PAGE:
Mr. Smith holds up over time better than most of the films shot in the 1980s. This is a “classic,” but that’s not why it’s a top pick on most political film lists. It’s more than a classic; it’s about something real. Jimmy Stewart turns in a tour de force performance the kind that still sends chills 70 years later. And it’s funny, with great comic timing and scenes that sear.
Some of the film techniques seem like modern camera work. The lighting is often naturalistic, not overly lit, and the cutting is very precise. Frank Capra was a masterful director, and I’m in awe of what he achieved here.
What Mr. Smith tells us today is that corruption is real. It’s seductive. It’s criminal. It’s rationalized, and if you go up against it, you will most likely be squashed like a bug – like Jefferson Smith is squashed over the course of the film. They really turn the screws on Mr. Smith, and that’s to be expected in the natural course of Washington business as usual.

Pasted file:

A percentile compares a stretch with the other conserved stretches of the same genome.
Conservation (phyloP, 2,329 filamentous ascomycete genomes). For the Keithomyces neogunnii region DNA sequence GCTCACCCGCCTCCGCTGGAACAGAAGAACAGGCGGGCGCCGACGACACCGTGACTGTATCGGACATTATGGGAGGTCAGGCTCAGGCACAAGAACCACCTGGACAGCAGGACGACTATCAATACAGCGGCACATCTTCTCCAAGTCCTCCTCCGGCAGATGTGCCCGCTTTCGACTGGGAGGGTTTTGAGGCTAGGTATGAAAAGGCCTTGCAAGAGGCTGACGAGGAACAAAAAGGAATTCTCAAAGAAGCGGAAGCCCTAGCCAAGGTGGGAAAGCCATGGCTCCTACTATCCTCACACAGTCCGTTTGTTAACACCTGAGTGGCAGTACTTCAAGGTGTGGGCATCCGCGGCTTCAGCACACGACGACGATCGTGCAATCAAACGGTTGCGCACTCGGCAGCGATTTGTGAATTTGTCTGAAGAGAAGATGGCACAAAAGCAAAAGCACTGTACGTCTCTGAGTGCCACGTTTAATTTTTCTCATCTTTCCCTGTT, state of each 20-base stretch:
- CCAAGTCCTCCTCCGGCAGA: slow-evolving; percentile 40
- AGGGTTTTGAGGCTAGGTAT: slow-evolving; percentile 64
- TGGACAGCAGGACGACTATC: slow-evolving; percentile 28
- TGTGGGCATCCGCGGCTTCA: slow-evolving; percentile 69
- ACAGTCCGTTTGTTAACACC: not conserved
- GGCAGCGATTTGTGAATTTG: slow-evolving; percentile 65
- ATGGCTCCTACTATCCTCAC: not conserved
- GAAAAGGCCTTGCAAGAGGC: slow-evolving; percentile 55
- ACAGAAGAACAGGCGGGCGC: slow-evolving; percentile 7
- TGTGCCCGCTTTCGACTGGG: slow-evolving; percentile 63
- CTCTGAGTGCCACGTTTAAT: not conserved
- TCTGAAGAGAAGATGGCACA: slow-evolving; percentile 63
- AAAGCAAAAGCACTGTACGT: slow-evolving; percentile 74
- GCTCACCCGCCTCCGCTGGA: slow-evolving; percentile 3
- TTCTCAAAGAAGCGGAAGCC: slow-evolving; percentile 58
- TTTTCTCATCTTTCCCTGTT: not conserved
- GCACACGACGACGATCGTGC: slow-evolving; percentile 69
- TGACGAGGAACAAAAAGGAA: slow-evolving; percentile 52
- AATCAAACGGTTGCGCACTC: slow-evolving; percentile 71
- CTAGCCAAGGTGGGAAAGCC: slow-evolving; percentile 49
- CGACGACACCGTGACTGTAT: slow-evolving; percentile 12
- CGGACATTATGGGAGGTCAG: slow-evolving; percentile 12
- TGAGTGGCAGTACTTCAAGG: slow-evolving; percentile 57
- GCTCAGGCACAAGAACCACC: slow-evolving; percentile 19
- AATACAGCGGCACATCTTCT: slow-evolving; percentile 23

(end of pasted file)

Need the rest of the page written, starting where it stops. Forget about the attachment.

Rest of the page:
This film is made by grownups for grownups. Apparently it was common knowledge 70 years ago that corruption and conspiracy was the status quo. Today, we have the nonsensical ad hominem attack on “conspiracy theorists” whenever crime in government is called out or justice demanded by the commoners.
Mr. Smith shows us that eternal vigilance is the price of freedom, and that only by championing a “lost cause” that is just can we secure the ideas of freedom and justice in our own time. This message is welcome, needed, and ever so true. This film represents the highest dramatization of American values, and the true spirit of America that is often hard to locate.